Gunner's Seat:
Armor – Like to Have It or Absolutely Need It?

by CSM Miles S. Wilson

The end of the year is upon us, and traditional visions of spiked eggnog, hanging mistletoe and super-humungous flat-screen TVs dance in our heads. That is until our wives say, “No drinking, no kissing in front of the kids, and NO new TV!” But seriously, the end of the year is a time for reflection, resolutions and change. Here at the Armor School, we are faced with a decade-long question. Is Armor good to have but not needed, or is Armor a must-have and definitely needed to win? The answer often depends on the experiences of those asked.

Operation Iraqi Freedom provides us with many current and relevant examples to support the need to keep a healthy armored force in the active duty. The speed and lethality displayed in the early days of the invasion is unmatched in military history. The battles for Fallujah and Sadr City are other excellent examples highlighting the overwhelming benefits of mobile, protected, precision firepower. That concrete wall along al-Quds street in Sadr City was going to go up in 2008. But, I would say that without M1 tanks and Bradley Fighting Vehicles protecting our Soldiers, it would have been with a much greater loss of U.S. Soldiers. The Second Battle of Fallujah took place Nov. 7-Dec. 23, 2004. One of the main reasons there was a “second” battle was because tanks and Bradleys were not prominently used in the first battle earlier that same year. Again, I would offer that because we employed a much larger force of tanks and Bradleys the second time, there was no third battle of Fallujah.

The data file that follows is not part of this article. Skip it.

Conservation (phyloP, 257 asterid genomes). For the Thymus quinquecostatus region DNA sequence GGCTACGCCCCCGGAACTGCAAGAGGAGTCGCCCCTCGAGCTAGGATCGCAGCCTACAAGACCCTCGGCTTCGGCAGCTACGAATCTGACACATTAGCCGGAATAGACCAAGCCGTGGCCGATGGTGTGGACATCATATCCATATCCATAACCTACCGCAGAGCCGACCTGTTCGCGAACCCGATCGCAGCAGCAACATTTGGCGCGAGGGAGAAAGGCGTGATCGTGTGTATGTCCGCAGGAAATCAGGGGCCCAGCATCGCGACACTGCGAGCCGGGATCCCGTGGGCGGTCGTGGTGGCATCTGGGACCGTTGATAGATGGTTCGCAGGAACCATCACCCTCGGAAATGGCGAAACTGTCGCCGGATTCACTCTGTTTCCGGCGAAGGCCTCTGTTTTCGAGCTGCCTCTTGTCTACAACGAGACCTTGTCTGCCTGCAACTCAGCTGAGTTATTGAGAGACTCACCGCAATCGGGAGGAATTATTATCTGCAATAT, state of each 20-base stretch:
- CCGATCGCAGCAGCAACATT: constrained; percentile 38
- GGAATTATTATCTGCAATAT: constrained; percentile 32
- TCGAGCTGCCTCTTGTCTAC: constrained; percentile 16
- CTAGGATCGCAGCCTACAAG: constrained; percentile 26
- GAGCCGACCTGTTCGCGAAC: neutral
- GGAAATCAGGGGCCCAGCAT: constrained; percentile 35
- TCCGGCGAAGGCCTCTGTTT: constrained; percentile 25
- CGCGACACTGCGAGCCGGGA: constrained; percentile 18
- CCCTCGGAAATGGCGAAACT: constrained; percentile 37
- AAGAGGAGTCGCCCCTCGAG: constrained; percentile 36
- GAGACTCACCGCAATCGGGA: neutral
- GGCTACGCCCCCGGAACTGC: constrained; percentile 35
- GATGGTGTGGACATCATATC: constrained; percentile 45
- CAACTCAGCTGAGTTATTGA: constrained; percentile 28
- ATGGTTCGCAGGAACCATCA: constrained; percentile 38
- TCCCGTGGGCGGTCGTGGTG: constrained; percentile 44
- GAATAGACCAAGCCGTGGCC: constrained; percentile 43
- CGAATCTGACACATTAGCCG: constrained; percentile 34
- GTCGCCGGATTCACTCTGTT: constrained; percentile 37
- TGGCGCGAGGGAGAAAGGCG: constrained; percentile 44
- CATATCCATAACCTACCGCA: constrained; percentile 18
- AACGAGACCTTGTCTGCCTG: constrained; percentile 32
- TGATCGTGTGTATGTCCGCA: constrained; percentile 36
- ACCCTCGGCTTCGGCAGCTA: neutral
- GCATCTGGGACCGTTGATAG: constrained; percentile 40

The U.S. Marine Corps has and currently does use their M1 tanks in Afghanistan. I understand that the tanks can only operate in a small portion of Afghanistan, but from everything I’ve read, they are making a big difference and saving American lives. It’s simply the ability to provide mobile, protected, precision, lethal firepower at distances the enemy can’t match from a platform the enemy can’t significantly damage. What difference would a company of U.S. tanks and Bradleys have made in 1993 during the Battle of Mogadishu?

Much of the current talk in the Army today is about “overmatch.” Nobody wants to go into a fair fight. We as American Soldiers will follow the Geneva Convention laws and display the highest of Army values in combat. But we want to destroy our enemies with overwhelming shock, awe and firepower. As long as those fights occur on land, the Army Soldier will be there with boots on the ground. I cannot think of any other single thing that will protect him and provide him overmatch than the M1 Abrams main battle tank.

The U.S. Army is going through a major transition right now as it navigates around fiscal cliffs and sequestration. In the end, the Army will look very different in the year 2020. It will be smaller, regionally aligned and quite possibly unrestricted by gender. But it will still be the best Army in the world, and the tank and a strong active-duty armored force will be required to maintain that “best” title.

Let us also never forget those who have paid the ultimate price and can no longer be with us, and all those great Americans currently serving in harm’s way.

Forge the Thunderbolt! Armor Strong!

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